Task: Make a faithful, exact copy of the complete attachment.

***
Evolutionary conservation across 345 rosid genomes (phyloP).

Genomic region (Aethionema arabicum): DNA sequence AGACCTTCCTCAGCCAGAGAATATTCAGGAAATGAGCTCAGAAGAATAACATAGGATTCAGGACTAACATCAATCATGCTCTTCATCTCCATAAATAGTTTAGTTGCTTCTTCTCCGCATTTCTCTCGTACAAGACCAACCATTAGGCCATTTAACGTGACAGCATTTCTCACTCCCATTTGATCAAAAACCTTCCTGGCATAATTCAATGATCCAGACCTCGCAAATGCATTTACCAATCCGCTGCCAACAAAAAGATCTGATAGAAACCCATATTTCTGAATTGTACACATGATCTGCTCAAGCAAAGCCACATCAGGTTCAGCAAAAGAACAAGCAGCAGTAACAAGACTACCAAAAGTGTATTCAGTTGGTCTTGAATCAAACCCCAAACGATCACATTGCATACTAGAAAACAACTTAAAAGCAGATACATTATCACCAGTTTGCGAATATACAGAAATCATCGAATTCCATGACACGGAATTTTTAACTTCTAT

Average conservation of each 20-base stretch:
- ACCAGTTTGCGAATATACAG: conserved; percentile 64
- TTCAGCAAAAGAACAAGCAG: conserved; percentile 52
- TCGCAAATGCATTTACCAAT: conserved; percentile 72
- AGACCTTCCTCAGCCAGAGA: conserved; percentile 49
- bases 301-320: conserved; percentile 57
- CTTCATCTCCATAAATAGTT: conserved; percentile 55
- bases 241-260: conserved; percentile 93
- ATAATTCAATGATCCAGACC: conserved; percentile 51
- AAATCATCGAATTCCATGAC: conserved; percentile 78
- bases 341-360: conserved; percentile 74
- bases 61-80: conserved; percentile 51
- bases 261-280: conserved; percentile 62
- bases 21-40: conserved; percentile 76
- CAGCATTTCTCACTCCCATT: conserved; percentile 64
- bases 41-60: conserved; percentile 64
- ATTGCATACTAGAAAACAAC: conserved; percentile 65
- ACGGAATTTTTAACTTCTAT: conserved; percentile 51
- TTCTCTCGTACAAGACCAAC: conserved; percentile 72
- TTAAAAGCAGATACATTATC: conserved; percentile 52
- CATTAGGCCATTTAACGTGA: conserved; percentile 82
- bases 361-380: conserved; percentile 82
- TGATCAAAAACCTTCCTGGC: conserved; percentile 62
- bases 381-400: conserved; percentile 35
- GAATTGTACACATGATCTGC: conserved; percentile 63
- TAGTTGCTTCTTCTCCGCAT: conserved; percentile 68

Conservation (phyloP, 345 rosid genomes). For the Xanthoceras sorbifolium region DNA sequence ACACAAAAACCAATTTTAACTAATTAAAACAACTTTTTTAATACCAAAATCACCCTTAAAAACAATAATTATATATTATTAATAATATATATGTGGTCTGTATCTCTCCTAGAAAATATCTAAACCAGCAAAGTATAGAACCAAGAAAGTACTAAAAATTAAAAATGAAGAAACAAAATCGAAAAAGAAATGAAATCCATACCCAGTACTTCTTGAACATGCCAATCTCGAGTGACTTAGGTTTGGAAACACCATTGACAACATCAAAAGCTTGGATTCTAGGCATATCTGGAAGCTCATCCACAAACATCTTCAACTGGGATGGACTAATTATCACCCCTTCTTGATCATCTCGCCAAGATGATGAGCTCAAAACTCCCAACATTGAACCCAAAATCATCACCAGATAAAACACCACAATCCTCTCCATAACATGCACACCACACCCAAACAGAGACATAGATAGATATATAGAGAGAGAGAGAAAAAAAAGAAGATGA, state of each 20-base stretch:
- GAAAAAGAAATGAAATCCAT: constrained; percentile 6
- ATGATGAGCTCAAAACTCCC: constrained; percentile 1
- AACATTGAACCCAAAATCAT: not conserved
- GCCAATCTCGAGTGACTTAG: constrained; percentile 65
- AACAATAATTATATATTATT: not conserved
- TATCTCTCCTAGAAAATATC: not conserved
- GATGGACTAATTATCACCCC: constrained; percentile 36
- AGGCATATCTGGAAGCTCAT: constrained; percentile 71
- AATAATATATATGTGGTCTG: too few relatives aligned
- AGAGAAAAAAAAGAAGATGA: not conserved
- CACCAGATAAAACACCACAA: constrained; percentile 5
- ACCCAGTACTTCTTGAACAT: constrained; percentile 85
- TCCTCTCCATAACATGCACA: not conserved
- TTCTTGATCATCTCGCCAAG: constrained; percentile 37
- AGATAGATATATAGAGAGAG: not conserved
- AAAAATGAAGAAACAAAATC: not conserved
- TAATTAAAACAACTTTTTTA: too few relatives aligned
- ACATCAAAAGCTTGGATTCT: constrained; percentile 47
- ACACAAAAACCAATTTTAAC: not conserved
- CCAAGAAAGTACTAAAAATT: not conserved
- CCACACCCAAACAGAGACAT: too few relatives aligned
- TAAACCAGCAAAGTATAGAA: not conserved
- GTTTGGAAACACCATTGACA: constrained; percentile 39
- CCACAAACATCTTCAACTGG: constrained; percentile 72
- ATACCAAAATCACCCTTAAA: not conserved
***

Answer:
Evolutionary conservation across 345 rosid genomes (phyloP).

Genomic region (Aethionema arabicum): DNA sequence AGACCTTCCTCAGCCAGAGAATATTCAGGAAATGAGCTCAGAAGAATAACATAGGATTCAGGACTAACATCAATCATGCTCTTCATCTCCATAAATAGTTTAGTTGCTTCTTCTCCGCATTTCTCTCGTACAAGACCAACCATTAGGCCATTTAACGTGACAGCATTTCTCACTCCCATTTGATCAAAAACCTTCCTGGCATAATTCAATGATCCAGACCTCGCAAATGCATTTACCAATCCGCTGCCAACAAAAAGATCTGATAGAAACCCATATTTCTGAATTGTACACATGATCTGCTCAAGCAAAGCCACATCAGGTTCAGCAAAAGAACAAGCAGCAGTAACAAGACTACCAAAAGTGTATTCAGTTGGTCTTGAATCAAACCCCAAACGATCACATTGCATACTAGAAAACAACTTAAAAGCAGATACATTATCACCAGTTTGCGAATATACAGAAATCATCGAATTCCATGACACGGAATTTTTAACTTCTAT

Average conservation of each 20-base stretch:
- ACCAGTTTGCGAATATACAG: conserved; percentile 64
- TTCAGCAAAAGAACAAGCAG: conserved; percentile 52
- TCGCAAATGCATTTACCAAT: conserved; percentile 72
- AGACCTTCCTCAGCCAGAGA: conserved; percentile 49
- bases 301-320: conserved; percentile 57
- CTTCATCTCCATAAATAGTT: conserved; percentile 55
- bases 241-260: conserved; percentile 93
- ATAATTCAATGATCCAGACC: conserved; percentile 51
- AAATCATCGAATTCCATGAC: conserved; percentile 78
- bases 341-360: conserved; percentile 74
- bases 61-80: conserved; percentile 51
- bases 261-280: conserved; percentile 62
- bases 21-40: conserved; percentile 76
- CAGCATTTCTCACTCCCATT: conserved; percentile 64
- bases 41-60: conserved; percentile 64
- ATTGCATACTAGAAAACAAC: conserved; percentile 65
- ACGGAATTTTTAACTTCTAT: conserved; percentile 51
- TTCTCTCGTACAAGACCAAC: conserved; percentile 72
- TTAAAAGCAGATACATTATC: conserved; percentile 52
- CATTAGGCCATTTAACGTGA: conserved; percentile 82
- bases 361-380: conserved; percentile 82
- TGATCAAAAACCTTCCTGGC: conserved; percentile 62
- bases 381-400: conserved; percentile 35
- GAATTGTACACATGATCTGC: conserved; percentile 63
- TAGTTGCTTCTTCTCCGCAT: conserved; percentile 68

Conservation (phyloP, 345 rosid genomes). For the Xanthoceras sorbifolium region DNA sequence ACACAAAAACCAATTTTAACTAATTAAAACAACTTTTTTAATACCAAAATCACCCTTAAAAACAATAATTATATATTATTAATAATATATATGTGGTCTGTATCTCTCCTAGAAAATATCTAAACCAGCAAAGTATAGAACCAAGAAAGTACTAAAAATTAAAAATGAAGAAACAAAATCGAAAAAGAAATGAAATCCATACCCAGTACTTCTTGAACATGCCAATCTCGAGTGACTTAGGTTTGGAAACACCATTGACAACATCAAAAGCTTGGATTCTAGGCATATCTGGAAGCTCATCCACAAACATCTTCAACTGGGATGGACTAATTATCACCCCTTCTTGATCATCTCGCCAAGATGATGAGCTCAAAACTCCCAACATTGAACCCAAAATCATCACCAGATAAAACACCACAATCCTCTCCATAACATGCACACCACACCCAAACAGAGACATAGATAGATATATAGAGAGAGAGAGAAAAAAAAGAAGATGA, state of each 20-base stretch:
- GAAAAAGAAATGAAATCCAT: constrained; percentile 6
- ATGATGAGCTCAAAACTCCC: constrained; percentile 1
- AACATTGAACCCAAAATCAT: not conserved
- GCCAATCTCGAGTGACTTAG: constrained; percentile 65
- AACAATAATTATATATTATT: not conserved
- TATCTCTCCTAGAAAATATC: not conserved
- GATGGACTAATTATCACCCC: constrained; percentile 36
- AGGCATATCTGGAAGCTCAT: constrained; percentile 71
- AATAATATATATGTGGTCTG: too few relatives aligned
- AGAGAAAAAAAAGAAGATGA: not conserved
- CACCAGATAAAACACCACAA: constrained; percentile 5
- ACCCAGTACTTCTTGAACAT: constrained; percentile 85
- TCCTCTCCATAACATGCACA: not conserved
- TTCTTGATCATCTCGCCAAG: constrained; percentile 37
- AGATAGATATATAGAGAGAG: not conserved
- AAAAATGAAGAAACAAAATC: not conserved
- TAATTAAAACAACTTTTTTA: too few relatives aligned
- ACATCAAAAGCTTGGATTCT: constrained; percentile 47
- ACACAAAAACCAATTTTAAC: not conserved
- CCAAGAAAGTACTAAAAATT: not conserved
- CCACACCCAAACAGAGACAT: too few relatives aligned
- TAAACCAGCAAAGTATAGAA: not conserved
- GTTTGGAAACACCATTGACA: constrained; percentile 39
- CCACAAACATCTTCAACTGG: constrained; percentile 72
- ATACCAAAATCACCCTTAAA: not conserved